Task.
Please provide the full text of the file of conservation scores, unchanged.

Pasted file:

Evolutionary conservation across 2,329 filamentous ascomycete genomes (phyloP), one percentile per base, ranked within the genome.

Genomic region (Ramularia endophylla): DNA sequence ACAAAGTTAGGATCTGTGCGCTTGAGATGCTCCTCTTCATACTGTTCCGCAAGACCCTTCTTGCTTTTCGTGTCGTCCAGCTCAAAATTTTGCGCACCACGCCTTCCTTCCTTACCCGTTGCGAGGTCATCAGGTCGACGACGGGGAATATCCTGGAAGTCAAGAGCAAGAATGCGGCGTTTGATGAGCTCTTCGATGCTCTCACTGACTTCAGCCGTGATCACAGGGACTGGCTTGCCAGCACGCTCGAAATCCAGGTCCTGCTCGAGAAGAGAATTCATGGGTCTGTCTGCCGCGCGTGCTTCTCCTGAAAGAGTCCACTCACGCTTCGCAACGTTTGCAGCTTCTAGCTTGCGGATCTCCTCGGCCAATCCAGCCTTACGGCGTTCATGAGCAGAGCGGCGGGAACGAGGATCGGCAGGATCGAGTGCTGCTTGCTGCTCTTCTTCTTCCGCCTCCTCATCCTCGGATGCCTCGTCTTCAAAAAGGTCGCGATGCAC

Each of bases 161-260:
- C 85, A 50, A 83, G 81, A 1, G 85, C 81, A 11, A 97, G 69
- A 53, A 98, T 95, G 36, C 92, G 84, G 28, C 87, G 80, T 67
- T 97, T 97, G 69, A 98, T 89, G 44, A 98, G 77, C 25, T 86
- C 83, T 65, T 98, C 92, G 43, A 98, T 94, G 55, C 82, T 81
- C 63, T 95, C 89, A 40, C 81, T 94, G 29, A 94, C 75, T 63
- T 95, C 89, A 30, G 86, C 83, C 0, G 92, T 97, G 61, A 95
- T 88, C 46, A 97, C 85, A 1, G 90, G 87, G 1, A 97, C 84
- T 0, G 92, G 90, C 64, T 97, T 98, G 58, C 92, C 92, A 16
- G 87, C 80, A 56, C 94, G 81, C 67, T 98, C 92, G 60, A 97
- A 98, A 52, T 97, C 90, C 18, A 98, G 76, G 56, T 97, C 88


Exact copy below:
Evolutionary conservation across 2,329 filamentous ascomycete genomes (phyloP), one percentile per base, ranked within the genome.

Genomic region (Ramularia endophylla): DNA sequence ACAAAGTTAGGATCTGTGCGCTTGAGATGCTCCTCTTCATACTGTTCCGCAAGACCCTTCTTGCTTTTCGTGTCGTCCAGCTCAAAATTTTGCGCACCACGCCTTCCTTCCTTACCCGTTGCGAGGTCATCAGGTCGACGACGGGGAATATCCTGGAAGTCAAGAGCAAGAATGCGGCGTTTGATGAGCTCTTCGATGCTCTCACTGACTTCAGCCGTGATCACAGGGACTGGCTTGCCAGCACGCTCGAAATCCAGGTCCTGCTCGAGAAGAGAATTCATGGGTCTGTCTGCCGCGCGTGCTTCTCCTGAAAGAGTCCACTCACGCTTCGCAACGTTTGCAGCTTCTAGCTTGCGGATCTCCTCGGCCAATCCAGCCTTACGGCGTTCATGAGCAGAGCGGCGGGAACGAGGATCGGCAGGATCGAGTGCTGCTTGCTGCTCTTCTTCTTCCGCCTCCTCATCCTCGGATGCCTCGTCTTCAAAAAGGTCGCGATGCAC

Each of bases 161-260:
- C 85, A 50, A 83, G 81, A 1, G 85, C 81, A 11, A 97, G 69
- A 53, A 98, T 95, G 36, C 92, G 84, G 28, C 87, G 80, T 67
- T 97, T 97, G 69, A 98, T 89, G 44, A 98, G 77, C 25, T 86
- C 83, T 65, T 98, C 92, G 43, A 98, T 94, G 55, C 82, T 81
- C 63, T 95, C 89, A 40, C 81, T 94, G 29, A 94, C 75, T 63
- T 95, C 89, A 30, G 86, C 83, C 0, G 92, T 97, G 61, A 95
- T 88, C 46, A 97, C 85, A 1, G 90, G 87, G 1, A 97, C 84
- T 0, G 92, G 90, C 64, T 97, T 98, G 58, C 92, C 92, A 16
- G 87, C 80, A 56, C 94, G 81, C 67, T 98, C 92, G 60, A 97
- A 98, A 52, T 97, C 90, C 18, A 98, G 76, G 56, T 97, C 88